0
We're unable to sign you in at this time. Please try again in a few minutes.
Retry
We were able to sign you in, but your subscription(s) could not be found. Please try again in a few minutes.
Retry
There may be a problem with your account. Please contact the AMA Service Center to resolve this issue.
Contact the AMA Service Center:
Telephone: 1 (800) 262-2350 or 1 (312) 670-7827  *   Email: subscriptions@jamanetwork.com
Error Message ......
ARTICLE |

A Comparison of Four Severity-Adjusted Models to Predict Mortality After Coronary Artery Bypass Graft Surgery

Richard K. Orr; Baltej S. Maini, MD; Frank D. Sottile, MD; Elisabeth M. Dumas, RN; Patricia O'Mara, RN
Arch Surg. 1995;130(3):301-306. doi:10.1001/archsurg.1995.01430030071015.
Text Size: A A A
Published online

Objective:  To assess the validity of four severity-adjusted models to predict mortality following coronary artery bypass graft surgery by using an independent surgical database.

Design:  A prospective observational study wherein predicted mortality for each patient was obtained by using four different published severity-adjusted models.

Setting:  A university-affiliated teaching community hospital.

Patients:  Eight hundred sixty-eight consecutive patients who underwent coronary artery bypass graft surgery without accompanying valve or aneurysm repair during the period from 1991 to 1993.

Interventions:  None.

Main Outcome Measures:  Predicted mortality rates for each model were obtained by averaging individual patient predictions and were compared with actual mortality rates. We assessed the accuracy of overall prediction for the total series, as well as compared individual patient predictions created by each model. The discrimination of models was assessed with receiver operating characteristic curves and the Hosmer-Lemeshow goodness-of-fit statistic.

Results:  The observed crude mortality rate was 3.7%. The predicted mortality rate ranged from 2.8% to 9.2%, despite relatively good discrimination by the models (area under the receiver operating characteristic curve, 0.70 to 0.74). The individual patient mortality predicted by different models varied by as much as a ninefold difference.

Conclusions:  The currently used coronary artery bypass graft predictive models, although generally accurate, have significant shortcomings and should be used with caution. The predicted mortality rate following coronary artery bypass graft surgery varied by a factor of 3.3 from lowest to highest, making the choice of model a critical factor when assessing outcome. The use of these models for individual patient risk estimations is risky because of the marked discrepancies in individual predictions created by each model.(Arch Surg. 1995;130:301-306)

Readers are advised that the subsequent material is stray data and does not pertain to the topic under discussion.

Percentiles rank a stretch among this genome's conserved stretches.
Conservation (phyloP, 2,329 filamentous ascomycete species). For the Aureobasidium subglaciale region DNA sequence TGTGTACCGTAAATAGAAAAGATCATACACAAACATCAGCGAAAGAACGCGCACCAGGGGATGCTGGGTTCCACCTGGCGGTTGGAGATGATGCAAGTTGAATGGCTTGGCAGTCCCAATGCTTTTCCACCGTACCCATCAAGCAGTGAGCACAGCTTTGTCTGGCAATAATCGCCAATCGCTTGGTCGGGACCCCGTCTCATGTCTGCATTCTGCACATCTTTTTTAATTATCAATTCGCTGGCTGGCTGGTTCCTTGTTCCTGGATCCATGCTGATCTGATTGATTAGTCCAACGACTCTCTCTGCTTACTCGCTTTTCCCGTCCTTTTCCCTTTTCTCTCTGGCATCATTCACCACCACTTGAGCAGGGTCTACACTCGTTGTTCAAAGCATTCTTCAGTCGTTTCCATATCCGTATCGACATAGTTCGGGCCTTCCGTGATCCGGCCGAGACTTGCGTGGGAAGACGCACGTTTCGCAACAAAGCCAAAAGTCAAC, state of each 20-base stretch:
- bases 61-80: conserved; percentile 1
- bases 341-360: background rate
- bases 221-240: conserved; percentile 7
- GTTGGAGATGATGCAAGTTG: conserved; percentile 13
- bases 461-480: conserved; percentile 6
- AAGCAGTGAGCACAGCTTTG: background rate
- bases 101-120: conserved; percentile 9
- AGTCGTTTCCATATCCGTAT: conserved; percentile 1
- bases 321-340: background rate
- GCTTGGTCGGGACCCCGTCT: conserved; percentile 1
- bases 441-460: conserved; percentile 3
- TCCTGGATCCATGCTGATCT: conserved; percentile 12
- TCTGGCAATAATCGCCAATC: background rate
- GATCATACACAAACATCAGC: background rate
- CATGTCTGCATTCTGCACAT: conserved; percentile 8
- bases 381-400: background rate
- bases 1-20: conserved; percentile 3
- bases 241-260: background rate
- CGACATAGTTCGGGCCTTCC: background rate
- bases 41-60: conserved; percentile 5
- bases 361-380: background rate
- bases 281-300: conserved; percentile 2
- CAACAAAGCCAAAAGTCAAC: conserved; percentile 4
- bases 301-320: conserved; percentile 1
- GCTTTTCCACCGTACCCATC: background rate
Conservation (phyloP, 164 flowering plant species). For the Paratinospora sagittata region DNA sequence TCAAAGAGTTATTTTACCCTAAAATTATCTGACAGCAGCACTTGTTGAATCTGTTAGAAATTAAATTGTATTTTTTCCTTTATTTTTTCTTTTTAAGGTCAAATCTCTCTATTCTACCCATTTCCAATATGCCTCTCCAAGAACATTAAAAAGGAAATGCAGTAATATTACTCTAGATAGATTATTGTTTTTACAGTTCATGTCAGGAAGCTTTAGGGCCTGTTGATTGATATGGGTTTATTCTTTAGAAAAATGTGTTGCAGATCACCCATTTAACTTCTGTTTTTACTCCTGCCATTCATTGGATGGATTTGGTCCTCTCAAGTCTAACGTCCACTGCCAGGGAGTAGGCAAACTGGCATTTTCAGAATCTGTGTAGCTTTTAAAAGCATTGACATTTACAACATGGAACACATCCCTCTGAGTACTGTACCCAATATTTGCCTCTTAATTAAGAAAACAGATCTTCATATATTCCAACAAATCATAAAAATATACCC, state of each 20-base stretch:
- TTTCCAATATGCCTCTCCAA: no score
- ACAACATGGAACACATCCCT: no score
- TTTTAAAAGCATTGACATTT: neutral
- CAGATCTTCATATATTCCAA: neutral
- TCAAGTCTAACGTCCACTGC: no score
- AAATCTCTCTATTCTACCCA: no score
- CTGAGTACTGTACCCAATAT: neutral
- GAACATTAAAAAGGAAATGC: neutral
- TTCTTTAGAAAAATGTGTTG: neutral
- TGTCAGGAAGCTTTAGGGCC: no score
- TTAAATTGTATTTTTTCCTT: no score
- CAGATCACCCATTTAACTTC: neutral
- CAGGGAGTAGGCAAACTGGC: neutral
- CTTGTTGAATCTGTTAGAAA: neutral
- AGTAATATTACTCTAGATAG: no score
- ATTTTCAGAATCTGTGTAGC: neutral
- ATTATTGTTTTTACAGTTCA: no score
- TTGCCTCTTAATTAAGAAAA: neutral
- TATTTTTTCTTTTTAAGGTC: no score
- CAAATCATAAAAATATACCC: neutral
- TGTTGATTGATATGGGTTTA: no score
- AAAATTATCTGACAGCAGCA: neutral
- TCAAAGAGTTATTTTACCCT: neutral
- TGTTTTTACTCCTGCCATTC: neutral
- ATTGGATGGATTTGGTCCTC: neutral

Topics

Sign in

Create a free personal account to sign up for alerts, share articles, and more.

Purchase Options

• Buy this article
• Subscribe to the journal

Figures

Tables

References

Correspondence

CME
Meets CME requirements for:
Browse CME for all U.S. States
Accreditation Information
The American Medical Association is accredited by the Accreditation Council for Continuing Medical Education to provide continuing medical education for physicians. The AMA designates this journal-based CME activity for a maximum of 1 AMA PRA Category 1 CreditTM per course. Physicians should claim only the credit commensurate with the extent of their participation in the activity. Physicians who complete the CME course and score at least 80% correct on the quiz are eligible for AMA PRA Category 1 CreditTM.
Note: You must get at least of the answers correct to pass this quiz.
You have not filled in all the answers to complete this quiz
The following questions were not answered:
Sorry, you have unsuccessfully completed this CME quiz with a score of
The following questions were not answered correctly:
Commitment to Change (optional):
Indicate what change(s) you will implement in your practice, if any, based on this CME course.
Your quiz results:
The filled radio buttons indicate your responses. The preferred responses are highlighted
For CME Course: A Proposed Model for Initial Assessment and Management of Acute Heart Failure Syndromes
Indicate what changes(s) you will implement in your practice, if any, based on this CME course.
NOTE:
Citing articles are presented as examples only. In non-demo SCM6 implementation, integration with CrossRef’s "Cited By" API will populate this tab (http://www.crossref.org/citedby.html).
Submit a Comment

Multimedia

Some tools below are only available to our subscribers or users with an online account.

Sign in

Create a free personal account to sign up for alerts, share articles, and more.

Purchase Options

• Buy this article
• Subscribe to the journal

Related Content

Customize your page view by dragging & repositioning the boxes below.

Jobs
brightcove.createExperiences();